Writer, poet, historian and critic Ulick O'Connor has died at the age of 91.

Born in Rathgar in Dublin in 1928, O'Connor studied law and practised as a barrister for 15 years, before turning to writing fulltime. A prolific author and popular public speaker, as well as a member of Aosdána, his extensive oeuvre encompasses poetry, biography, literary history and criticism. 

O'Connor on the roof of Independent House in1964 (Pic: Tom Burke/Getty)

Works of note include major biographies of Brendan Behan and Oliver St John Gogarty, books on The Troubles and The Celtic Revival, and a number of poetry collections, including Lifestyles (1973), All Things Counter (1986) and The Kiss: New & Selected Poems (2009). 

Watch, via RTÉ Archives: Saturday Live with guest host Ulick O'Connor, introduced by Bill Whelan on 6 December 1986

As a playwright, several of O'Connor's works were performed at the Abbey Theatre, where he served as a member of the Board of Directors for many years, amongst them Brendan (1971), Deirdre (1975) and A Trinity Of Two (1998), while his numerous one-man shows, many focusing upon the lives of renowned Irish literary figures, proved popular with audiences. 

Listen, via RTÉ Archives: Ulick O'Connor On Brendan Behan (1970)

A popular guest on RTÉ's Late Late Show in the 1970s and 1980s, and an outspoken commentator on social, cultural and political issues, his memoir The Ulick O'Connor Diaries 1970-1981: A Cavalier Irishman chronicled his meetings with well-known personalities from politics to the arts.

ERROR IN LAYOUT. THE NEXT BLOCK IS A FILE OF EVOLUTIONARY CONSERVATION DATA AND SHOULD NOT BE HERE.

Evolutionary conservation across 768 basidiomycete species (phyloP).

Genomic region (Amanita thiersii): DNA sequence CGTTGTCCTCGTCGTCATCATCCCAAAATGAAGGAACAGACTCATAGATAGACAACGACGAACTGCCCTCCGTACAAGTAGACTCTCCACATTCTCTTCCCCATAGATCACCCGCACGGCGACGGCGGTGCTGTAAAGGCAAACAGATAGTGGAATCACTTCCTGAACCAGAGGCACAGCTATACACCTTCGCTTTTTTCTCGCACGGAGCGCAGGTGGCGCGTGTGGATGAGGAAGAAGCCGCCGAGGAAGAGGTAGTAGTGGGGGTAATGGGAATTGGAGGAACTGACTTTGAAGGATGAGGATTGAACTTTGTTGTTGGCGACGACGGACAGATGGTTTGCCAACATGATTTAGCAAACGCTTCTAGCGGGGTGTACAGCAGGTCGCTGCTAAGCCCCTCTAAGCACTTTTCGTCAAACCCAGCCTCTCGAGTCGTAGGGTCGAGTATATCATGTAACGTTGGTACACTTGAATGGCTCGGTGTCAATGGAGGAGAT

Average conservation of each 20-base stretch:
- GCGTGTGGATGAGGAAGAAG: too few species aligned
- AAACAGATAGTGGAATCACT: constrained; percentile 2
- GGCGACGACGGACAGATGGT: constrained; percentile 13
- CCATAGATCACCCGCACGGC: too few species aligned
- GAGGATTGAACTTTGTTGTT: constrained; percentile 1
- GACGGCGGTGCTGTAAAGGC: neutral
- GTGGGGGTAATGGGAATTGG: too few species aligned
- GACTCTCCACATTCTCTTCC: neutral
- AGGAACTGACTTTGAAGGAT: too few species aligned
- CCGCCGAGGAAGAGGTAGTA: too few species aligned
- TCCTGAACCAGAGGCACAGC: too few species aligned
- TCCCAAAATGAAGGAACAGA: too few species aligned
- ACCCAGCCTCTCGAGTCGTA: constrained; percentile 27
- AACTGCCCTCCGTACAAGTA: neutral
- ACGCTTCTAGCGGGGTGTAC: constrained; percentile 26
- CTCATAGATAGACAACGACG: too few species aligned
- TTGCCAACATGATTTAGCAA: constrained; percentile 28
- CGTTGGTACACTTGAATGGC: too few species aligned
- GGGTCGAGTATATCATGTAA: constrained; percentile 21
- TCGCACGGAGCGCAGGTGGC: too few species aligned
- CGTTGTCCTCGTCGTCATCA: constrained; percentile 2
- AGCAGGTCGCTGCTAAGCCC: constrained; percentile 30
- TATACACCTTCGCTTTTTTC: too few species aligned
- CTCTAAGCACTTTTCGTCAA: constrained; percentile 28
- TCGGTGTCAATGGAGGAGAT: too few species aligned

Nuala O'Faolain and Ulick O'Connor on The Late Late Show 

Over the years, O'Connor contributed columns to a number of major newspapers, amongst them The Sunday Times, The Daily Mirror and The Evening Herald, where he penned a popular poetry column. 

John B Keane and Ulick O'Connor at The Abbey Theatre in 1988 (Pic: Getty)

In a statement, President Michael D. Higgins said: 'A voracious reader, with an obvious delight in the power of words, Ulick O'Connor became a well-loved and distinctive voice in public debate, and his prose, literary criticism and his own poetry will continue to be read by many generations.

'Celtic Dawn', published in the 1980s, was a valuable and provocative contribution to debate on the Irish Cultural Revival. As a biographer his works on Oliver St. John Gogarty were the source of his much appreciated one-man shows.

His commitment to performance will be remembered fondly as well as his lifelong support for actors and their livelihoods.

As President of Ireland, I extend my deepest condolences to his family, friends and all those whose lives he touched in so many ways.  I was proud to have him as a friend.'